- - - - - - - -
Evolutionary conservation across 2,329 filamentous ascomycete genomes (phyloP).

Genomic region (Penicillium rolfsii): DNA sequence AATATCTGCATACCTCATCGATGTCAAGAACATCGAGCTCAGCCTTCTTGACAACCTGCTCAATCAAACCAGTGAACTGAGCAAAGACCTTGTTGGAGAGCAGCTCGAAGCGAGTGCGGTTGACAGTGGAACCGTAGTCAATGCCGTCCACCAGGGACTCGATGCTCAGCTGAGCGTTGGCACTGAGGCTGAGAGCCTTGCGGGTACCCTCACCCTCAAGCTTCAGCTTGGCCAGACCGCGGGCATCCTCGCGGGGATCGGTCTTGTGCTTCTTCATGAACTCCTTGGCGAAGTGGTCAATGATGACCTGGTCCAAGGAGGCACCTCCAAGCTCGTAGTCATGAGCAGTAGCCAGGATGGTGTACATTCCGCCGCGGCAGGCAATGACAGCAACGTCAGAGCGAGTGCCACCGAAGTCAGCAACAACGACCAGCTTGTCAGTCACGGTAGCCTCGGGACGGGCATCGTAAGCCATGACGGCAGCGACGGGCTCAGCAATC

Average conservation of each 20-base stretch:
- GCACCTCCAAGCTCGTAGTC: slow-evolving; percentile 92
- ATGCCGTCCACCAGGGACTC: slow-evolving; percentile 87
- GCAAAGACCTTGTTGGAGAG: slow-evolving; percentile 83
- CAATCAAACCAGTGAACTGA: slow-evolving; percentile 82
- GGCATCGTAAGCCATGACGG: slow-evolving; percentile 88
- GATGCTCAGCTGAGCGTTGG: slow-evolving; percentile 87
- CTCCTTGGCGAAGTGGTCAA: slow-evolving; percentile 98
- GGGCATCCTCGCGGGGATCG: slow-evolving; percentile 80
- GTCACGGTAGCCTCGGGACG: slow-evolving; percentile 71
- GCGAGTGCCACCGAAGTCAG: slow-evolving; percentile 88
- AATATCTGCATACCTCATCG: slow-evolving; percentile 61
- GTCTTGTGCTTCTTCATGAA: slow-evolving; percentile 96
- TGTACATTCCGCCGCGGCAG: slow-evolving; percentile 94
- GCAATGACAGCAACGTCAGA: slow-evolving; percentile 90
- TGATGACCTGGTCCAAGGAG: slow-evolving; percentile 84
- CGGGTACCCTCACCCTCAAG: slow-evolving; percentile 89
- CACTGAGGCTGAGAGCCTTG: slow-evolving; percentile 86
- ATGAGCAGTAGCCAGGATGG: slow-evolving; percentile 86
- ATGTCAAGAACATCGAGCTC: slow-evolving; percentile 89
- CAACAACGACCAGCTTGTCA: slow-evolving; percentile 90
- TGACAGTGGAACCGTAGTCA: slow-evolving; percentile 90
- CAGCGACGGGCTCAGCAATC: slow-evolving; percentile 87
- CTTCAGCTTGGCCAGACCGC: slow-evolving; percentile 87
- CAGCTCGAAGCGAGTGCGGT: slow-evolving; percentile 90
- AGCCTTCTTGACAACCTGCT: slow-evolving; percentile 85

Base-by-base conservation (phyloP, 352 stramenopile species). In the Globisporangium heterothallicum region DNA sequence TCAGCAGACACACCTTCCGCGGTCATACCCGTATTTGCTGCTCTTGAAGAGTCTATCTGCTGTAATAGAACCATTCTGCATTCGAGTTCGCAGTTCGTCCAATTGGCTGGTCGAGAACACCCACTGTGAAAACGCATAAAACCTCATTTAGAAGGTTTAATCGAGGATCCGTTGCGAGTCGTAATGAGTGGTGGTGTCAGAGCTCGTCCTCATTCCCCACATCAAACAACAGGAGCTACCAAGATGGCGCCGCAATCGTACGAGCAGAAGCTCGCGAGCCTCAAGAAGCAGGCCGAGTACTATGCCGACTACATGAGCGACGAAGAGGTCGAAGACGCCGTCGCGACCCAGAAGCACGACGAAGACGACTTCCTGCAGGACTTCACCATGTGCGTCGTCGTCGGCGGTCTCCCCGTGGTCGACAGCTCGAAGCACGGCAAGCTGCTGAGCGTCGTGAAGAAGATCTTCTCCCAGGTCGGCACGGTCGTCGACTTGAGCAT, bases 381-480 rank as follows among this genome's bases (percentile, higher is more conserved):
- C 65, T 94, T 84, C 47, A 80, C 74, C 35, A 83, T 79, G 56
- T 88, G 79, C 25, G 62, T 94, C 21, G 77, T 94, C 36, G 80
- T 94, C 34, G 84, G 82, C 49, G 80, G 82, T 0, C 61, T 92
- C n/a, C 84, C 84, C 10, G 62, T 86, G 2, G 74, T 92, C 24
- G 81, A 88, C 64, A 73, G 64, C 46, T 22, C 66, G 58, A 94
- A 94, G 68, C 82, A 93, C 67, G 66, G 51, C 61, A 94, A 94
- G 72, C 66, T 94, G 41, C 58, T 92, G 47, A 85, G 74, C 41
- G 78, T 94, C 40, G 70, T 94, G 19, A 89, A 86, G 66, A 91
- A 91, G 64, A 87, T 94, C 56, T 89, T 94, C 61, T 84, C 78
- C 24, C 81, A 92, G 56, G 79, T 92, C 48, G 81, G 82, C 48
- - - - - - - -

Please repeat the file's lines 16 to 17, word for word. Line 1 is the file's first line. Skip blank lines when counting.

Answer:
- TGTACATTCCGCCGCGGCAG: slow-evolving; percentile 94
- GCAATGACAGCAACGTCAGA: slow-evolving; percentile 90